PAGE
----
The logic used in Hanrahan can be followed here. While unmixed PURADD® FD-100 may be unpalatable to a gasoline engine, its detergent properties render it useful as a gasoline additive so long as other materials are added at the same time, just as wheat gum gluten can be consumed by humans so long as it is baked into bread. We therefore agree with the Court of International Trade that the imported product is prima facie classifiable in HTSUS Heading 3811.
B. Relative specificity
In the alternative, BASF suggests that Heading 3902 is more specific than Heading 3811. See HTSUS, General Rule of Interpretation 3(a) (“The heading which provides the most specific description shall be preferred to headings providing a more general description.”). “Under this so-called rule of relative specificity, we look to the provision with requirements that are more difficult to satisfy and that describe the article with the greatest degree of accuracy and certainty.” Orlando Food Corp. v. United States, 140 F.3d 1437, 1441 (Fed.Cir.1998). Accordingly, if BASF is correct that Heading 3902 is the more specific, the imported product must be classified in that heading regardless of whether it is also prima facie classifiable in Heading 3811.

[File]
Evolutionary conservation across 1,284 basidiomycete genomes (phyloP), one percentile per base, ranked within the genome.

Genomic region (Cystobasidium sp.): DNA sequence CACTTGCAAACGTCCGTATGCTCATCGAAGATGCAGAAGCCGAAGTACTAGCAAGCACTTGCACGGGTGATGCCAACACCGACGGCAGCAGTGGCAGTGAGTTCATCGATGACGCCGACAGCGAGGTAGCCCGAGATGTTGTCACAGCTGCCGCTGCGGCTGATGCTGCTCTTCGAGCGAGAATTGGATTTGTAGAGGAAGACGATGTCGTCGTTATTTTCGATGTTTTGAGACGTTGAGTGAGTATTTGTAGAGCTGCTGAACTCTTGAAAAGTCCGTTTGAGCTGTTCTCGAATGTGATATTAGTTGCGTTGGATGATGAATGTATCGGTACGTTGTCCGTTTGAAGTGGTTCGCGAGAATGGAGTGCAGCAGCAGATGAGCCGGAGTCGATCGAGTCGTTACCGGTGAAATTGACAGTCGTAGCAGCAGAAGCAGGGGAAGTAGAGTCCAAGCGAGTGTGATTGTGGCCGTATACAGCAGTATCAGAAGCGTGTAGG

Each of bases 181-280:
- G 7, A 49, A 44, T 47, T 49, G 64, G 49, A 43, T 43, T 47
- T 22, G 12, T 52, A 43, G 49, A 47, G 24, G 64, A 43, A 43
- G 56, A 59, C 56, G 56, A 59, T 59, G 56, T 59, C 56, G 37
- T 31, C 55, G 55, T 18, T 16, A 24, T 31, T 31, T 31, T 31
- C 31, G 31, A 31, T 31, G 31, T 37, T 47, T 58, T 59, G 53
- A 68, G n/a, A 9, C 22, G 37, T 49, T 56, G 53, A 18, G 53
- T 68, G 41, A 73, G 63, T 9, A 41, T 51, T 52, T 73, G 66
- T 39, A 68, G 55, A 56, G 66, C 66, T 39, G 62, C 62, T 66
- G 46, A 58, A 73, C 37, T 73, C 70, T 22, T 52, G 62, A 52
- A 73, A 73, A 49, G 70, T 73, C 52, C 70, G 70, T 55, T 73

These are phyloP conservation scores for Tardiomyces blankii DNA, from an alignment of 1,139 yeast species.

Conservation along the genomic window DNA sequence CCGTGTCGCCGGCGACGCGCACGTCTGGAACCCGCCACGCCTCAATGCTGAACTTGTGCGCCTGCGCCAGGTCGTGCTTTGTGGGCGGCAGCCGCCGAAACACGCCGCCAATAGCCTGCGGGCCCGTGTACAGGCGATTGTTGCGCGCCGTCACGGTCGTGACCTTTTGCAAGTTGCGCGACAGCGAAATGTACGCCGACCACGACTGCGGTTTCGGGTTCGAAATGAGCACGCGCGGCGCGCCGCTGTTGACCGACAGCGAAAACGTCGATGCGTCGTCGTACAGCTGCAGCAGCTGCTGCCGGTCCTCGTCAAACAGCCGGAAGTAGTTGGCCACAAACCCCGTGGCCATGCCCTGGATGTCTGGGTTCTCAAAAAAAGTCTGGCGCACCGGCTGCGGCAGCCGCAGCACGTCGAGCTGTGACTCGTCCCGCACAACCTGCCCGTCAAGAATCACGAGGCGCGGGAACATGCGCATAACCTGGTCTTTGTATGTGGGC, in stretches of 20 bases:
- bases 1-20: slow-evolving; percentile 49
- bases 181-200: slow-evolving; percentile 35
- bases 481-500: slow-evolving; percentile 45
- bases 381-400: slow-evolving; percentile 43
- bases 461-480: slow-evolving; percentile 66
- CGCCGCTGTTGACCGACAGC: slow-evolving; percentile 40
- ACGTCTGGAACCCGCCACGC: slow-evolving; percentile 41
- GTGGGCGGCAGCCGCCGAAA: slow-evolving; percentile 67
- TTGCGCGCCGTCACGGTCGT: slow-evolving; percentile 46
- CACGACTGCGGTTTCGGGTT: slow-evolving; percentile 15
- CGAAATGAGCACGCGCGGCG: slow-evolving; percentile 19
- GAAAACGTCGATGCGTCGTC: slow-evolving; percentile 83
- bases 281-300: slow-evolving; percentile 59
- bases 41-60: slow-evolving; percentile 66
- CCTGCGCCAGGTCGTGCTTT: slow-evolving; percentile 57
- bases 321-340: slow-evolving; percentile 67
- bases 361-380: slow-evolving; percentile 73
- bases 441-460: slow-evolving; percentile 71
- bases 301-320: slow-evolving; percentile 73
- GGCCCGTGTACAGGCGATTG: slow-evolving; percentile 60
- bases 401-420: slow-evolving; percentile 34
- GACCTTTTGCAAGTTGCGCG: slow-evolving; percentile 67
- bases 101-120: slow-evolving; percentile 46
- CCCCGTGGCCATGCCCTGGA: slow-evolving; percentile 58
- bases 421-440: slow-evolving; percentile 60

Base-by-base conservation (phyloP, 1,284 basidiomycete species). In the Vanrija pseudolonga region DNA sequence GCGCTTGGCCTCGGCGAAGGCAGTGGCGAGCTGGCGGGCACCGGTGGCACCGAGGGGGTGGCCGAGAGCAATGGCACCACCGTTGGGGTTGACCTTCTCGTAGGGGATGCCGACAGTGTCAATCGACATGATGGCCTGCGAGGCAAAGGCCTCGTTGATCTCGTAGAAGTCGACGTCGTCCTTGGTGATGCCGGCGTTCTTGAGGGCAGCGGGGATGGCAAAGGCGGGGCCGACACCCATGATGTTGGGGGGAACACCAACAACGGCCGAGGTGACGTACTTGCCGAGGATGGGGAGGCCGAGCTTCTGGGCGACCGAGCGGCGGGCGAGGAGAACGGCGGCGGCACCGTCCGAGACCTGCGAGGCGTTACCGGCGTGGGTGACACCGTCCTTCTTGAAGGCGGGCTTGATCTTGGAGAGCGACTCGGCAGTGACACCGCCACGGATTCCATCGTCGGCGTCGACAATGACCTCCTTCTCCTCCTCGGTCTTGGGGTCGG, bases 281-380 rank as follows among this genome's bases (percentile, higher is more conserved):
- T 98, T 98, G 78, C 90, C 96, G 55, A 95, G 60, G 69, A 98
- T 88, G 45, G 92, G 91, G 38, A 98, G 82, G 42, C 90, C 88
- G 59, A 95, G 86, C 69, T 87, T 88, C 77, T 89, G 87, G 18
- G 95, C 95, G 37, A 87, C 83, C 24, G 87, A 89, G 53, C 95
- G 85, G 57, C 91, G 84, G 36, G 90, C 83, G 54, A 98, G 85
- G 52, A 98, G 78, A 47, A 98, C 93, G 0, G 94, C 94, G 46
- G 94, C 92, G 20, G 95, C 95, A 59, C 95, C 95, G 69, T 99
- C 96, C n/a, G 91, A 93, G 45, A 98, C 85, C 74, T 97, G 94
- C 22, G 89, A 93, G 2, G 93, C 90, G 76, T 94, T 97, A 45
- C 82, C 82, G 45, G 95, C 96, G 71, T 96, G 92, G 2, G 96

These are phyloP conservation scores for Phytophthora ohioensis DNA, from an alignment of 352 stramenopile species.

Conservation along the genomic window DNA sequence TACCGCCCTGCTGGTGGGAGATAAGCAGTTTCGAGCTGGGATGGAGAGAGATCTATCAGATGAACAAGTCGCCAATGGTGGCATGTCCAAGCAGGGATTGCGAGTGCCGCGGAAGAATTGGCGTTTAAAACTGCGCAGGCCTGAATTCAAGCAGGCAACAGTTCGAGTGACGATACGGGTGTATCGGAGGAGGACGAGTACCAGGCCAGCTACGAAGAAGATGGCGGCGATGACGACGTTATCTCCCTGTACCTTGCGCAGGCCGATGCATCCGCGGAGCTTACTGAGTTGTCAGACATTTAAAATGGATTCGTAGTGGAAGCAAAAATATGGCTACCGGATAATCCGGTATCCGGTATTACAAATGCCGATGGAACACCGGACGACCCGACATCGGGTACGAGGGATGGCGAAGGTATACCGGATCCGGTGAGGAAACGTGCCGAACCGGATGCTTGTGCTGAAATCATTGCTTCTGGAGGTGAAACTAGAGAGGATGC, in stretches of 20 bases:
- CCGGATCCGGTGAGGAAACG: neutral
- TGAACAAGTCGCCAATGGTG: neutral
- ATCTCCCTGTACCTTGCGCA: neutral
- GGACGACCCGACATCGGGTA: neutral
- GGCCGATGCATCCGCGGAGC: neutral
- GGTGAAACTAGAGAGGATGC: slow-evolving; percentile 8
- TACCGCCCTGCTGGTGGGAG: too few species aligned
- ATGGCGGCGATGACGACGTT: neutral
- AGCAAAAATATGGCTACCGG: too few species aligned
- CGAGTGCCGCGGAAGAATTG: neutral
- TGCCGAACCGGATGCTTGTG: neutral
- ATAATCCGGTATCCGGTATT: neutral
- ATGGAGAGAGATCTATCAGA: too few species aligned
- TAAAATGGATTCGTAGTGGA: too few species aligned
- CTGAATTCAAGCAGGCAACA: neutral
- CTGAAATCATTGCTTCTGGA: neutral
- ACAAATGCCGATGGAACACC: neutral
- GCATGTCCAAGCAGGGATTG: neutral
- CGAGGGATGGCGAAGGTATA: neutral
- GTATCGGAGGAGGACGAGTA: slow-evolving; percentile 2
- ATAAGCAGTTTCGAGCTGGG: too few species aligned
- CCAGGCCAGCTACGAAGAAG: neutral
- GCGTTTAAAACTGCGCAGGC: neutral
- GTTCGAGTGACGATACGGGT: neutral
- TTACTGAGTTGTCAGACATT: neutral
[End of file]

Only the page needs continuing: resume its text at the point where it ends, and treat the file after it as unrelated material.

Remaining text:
Heading 3811, covering “prepared additives, for mineral oils (including gasoline)” is a use provision, while Heading 3902 (“Polymers of propylene or of other olefins, in primary forms”) is an eo nomine provision, “as it describes the merchandise by name, not by use.” Carl Zeiss, Inc. v. United States, 195 F.3d 1375, 1379 (Fed.Cir.1999). When a product is designated both by a use provision and an eo nomine provision, “the general rule [is] that ․ [the] product ․ is generally more specifically provided for under the use provision.” Id. at 1380 (quoting Sports Graphics, Inc. v. United States, 24 F.3d 1390, 1394 (Fed.Cir.1994)). This is, however, not a hard-and-fast rule, merely a “convenient rule of thumb” which is “not obligatory.” Id. (quoting United States v. Siemens Am., Inc., 68 C.C.P.A. 62, 653 F.2d 471, 478 n. 6 (1981)).